Mumbai | Updated: July 7, 2021 4:54:36 am
Prem Watsa, founder of Fairfax group, has struck a goldmine in his investment in Go Digit General Insurance Ltd. Fairfax Financial Holdings has made a $1.4-billion (around Rs 10,000 crore) gain after Digit launched a $200-million share sale at a valuation well above Fairfax’s investment in the four-year-old company.
Watsa’s investment in this comparatively small insurance firm has appreciated by ten times in a period of four years, making it one of the fastest appreciations in the insurance sector.
Since Digit was founded in 2017, Toronto-based Fairfax has invested approximately $154 million in the former. That investment is currently carried on Fairfax’s balance sheet at $532 million and, when the new equity issuances by Digit close and the Indian government and regulatory approvals are given, will have an aggregate market value of approximately $2.3 billion, Fairfax said.
Fairfax had recently acquired a majority stake in CSB Bank.
On Monday, Digit — which boasts of cricketer Virat Kohli as an investor — said it was raising money by selling stock to a group of institutional investors that includes Faering Capital, Sequoia Capital India and IIFL Alternate Asset Managers. The latest financing values Digit Insurance at $3.5-billion (Rs 25,900 crore).
Compared to this, the market valuation of public sector New India Assurance — India’s largest general insurance firm — is around Rs 27,826 crore ($ 3.76 billion). Digit’s total premium income in the first two months of FY22 was Rs 506 crore with market share of 1.71 per cent whereas New India recorded a premium income of Rs 6,079 crore and a market share of 20.52 per cent.
When the new equity issuances by Digit Insurance close, the increased valuation of Digit Insurance will result in Fairfax recording a net unrealised gain on investments of approximately $1.4 billion on its investment in Digit compulsorily convertible preference shares (an increase of approximately $47 in book value per basic share), Fairfax said.
The stock sale will result in a gain of approximately $1.8 billion, resulting in an increase in the book value of Fairfax of approximately $61 per basic share. Fairfax is a holding company which, through its subsidiaries, is engaged in property and casualty insurance and reinsurance and the associated investment management.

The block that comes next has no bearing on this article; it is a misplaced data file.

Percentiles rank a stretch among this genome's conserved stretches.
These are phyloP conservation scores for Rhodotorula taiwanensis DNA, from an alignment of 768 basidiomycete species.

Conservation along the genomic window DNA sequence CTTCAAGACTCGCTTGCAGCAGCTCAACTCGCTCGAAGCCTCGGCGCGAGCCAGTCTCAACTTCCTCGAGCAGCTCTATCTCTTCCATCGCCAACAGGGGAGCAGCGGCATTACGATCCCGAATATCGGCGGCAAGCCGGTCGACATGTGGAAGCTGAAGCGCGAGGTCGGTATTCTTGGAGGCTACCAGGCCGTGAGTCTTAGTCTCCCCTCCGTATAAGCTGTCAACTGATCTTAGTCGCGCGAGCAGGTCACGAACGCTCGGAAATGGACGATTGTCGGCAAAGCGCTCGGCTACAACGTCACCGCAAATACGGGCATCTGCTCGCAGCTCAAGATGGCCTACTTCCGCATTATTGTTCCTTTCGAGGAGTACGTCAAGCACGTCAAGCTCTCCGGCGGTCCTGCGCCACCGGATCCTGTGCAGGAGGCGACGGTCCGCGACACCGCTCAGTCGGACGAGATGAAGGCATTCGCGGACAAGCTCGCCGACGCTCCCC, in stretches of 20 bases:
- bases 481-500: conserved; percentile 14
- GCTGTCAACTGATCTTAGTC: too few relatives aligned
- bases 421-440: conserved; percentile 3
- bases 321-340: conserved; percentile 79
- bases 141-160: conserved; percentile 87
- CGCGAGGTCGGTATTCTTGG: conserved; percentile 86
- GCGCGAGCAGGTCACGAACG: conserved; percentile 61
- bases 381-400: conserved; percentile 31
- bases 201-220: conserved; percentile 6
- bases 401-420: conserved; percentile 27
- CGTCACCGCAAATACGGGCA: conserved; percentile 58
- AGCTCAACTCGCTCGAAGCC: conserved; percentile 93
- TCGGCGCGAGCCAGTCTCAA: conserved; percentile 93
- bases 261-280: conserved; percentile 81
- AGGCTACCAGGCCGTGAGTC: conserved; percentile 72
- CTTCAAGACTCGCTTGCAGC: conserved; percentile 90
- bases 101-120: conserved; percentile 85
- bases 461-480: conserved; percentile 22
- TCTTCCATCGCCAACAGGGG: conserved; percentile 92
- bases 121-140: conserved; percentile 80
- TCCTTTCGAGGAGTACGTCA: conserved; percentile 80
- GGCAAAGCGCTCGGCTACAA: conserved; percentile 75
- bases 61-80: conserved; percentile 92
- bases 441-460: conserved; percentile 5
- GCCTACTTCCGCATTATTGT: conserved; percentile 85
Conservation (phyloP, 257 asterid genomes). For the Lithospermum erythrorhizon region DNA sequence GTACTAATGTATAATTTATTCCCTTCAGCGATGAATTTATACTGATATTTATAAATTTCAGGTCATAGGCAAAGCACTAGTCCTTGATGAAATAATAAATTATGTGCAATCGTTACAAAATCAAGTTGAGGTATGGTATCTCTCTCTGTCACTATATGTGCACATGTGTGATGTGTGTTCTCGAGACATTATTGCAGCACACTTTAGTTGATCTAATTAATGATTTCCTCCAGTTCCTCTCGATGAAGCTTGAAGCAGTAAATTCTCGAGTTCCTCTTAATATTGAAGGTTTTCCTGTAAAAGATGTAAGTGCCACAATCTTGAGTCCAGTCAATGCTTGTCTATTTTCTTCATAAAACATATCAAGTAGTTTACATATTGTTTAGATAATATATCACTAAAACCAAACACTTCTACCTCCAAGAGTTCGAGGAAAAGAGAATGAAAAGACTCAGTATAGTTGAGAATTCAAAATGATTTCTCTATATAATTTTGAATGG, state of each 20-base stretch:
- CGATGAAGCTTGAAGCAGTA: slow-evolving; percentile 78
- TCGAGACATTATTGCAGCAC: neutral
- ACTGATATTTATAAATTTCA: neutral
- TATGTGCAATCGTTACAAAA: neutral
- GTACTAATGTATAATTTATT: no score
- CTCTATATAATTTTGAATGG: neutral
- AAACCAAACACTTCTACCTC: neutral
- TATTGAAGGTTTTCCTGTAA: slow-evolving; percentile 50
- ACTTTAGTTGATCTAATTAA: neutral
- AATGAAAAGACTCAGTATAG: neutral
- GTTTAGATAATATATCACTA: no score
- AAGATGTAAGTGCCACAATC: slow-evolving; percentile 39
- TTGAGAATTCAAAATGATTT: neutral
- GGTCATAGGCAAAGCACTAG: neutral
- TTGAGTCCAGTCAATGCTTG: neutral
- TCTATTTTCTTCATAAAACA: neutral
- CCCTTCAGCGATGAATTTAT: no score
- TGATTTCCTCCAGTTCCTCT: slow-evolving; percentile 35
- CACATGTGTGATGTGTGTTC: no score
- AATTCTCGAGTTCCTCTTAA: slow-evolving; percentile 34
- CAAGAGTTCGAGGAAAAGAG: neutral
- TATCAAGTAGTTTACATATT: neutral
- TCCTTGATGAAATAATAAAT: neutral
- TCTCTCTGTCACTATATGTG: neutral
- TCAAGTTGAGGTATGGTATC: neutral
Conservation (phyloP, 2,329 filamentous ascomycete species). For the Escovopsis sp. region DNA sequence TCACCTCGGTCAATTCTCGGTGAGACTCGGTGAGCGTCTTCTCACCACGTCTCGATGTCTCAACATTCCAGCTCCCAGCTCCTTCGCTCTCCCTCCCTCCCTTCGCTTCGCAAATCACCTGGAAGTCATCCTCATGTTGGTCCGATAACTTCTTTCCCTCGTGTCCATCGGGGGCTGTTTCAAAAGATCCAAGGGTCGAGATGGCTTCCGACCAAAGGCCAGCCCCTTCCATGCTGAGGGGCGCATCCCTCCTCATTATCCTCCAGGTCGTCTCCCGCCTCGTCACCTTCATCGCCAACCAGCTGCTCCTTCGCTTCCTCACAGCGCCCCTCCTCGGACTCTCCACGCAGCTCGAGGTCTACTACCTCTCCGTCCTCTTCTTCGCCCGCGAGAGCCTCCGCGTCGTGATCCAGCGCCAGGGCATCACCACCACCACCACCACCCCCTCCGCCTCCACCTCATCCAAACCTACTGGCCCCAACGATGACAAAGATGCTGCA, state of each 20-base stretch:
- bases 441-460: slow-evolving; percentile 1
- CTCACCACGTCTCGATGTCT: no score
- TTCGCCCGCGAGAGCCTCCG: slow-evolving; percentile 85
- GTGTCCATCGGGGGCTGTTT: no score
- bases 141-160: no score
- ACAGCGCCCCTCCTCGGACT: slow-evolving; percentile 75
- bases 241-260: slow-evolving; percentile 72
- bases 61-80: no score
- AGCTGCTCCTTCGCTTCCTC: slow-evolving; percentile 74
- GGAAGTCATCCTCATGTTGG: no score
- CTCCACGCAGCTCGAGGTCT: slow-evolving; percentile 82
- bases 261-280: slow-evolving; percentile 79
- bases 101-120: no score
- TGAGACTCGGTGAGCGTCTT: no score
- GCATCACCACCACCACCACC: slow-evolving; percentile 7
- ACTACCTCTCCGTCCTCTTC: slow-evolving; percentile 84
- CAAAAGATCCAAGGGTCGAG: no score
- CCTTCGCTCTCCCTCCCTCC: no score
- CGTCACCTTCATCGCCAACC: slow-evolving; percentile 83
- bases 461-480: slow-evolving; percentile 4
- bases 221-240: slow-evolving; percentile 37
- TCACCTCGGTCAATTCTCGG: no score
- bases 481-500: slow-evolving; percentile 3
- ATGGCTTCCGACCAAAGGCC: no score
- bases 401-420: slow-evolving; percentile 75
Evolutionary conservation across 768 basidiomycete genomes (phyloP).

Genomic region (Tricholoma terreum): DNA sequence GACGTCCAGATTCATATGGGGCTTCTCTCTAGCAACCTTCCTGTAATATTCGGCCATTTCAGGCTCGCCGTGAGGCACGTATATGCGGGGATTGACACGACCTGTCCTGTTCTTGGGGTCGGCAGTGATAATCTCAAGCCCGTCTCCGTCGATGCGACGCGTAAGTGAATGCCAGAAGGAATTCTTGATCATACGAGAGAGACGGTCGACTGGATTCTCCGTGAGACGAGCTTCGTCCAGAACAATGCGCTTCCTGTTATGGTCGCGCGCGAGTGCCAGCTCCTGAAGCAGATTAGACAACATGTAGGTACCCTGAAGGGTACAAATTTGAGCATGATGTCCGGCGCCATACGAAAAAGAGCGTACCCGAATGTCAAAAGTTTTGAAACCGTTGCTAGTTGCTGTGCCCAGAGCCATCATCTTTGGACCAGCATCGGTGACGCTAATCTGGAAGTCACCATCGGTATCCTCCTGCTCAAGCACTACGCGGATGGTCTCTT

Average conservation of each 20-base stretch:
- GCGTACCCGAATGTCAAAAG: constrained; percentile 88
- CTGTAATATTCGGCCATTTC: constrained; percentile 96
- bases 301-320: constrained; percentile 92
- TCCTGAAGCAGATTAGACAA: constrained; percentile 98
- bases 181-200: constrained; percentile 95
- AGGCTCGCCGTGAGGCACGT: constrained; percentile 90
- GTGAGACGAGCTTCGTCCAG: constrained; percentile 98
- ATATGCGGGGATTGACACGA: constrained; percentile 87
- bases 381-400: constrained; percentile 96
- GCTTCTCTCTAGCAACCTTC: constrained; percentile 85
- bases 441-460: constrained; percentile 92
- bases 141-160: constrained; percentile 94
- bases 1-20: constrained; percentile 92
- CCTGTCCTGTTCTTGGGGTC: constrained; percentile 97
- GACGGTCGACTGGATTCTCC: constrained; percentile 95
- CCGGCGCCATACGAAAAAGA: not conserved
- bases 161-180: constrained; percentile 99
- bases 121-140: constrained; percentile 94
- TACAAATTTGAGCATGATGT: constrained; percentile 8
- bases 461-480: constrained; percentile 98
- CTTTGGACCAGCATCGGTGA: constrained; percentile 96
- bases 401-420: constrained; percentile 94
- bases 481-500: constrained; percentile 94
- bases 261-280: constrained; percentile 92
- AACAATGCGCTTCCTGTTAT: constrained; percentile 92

In addition at that time, the pre-tax excess of fair value over carrying value of Fairfax’s equity accounted interest in Digit will increase by approximately $0.4 billion (an increase of a further approximately $14 in book value per basic share), which will not be reflected in Fairfax’s consolidated net earnings or in the calculation of book value per share until the Indian government gives final approval of its announced intention to increase foreign ownership limits in the insurance sector from 49.0 per cent to 74.0 per cent and Fairfax obtains regulatory approval specific to its holdings in Digit, it said.
Fairfax’s 49.0 per cent equity interest in Digit comprises a 45.3 per cent interest in Digit common shares and a 3.7 per cent interest through Digit compulsorily convertible preference shares that are considered in substance equity. Foreign direct ownership in the insurance sector in India is currently limited to 49.0 per cent and, as a result, the remainder of Fairfax’s investment in Digit compulsorily convertible preference shares is recorded at fair value through profit, Fairfax said.
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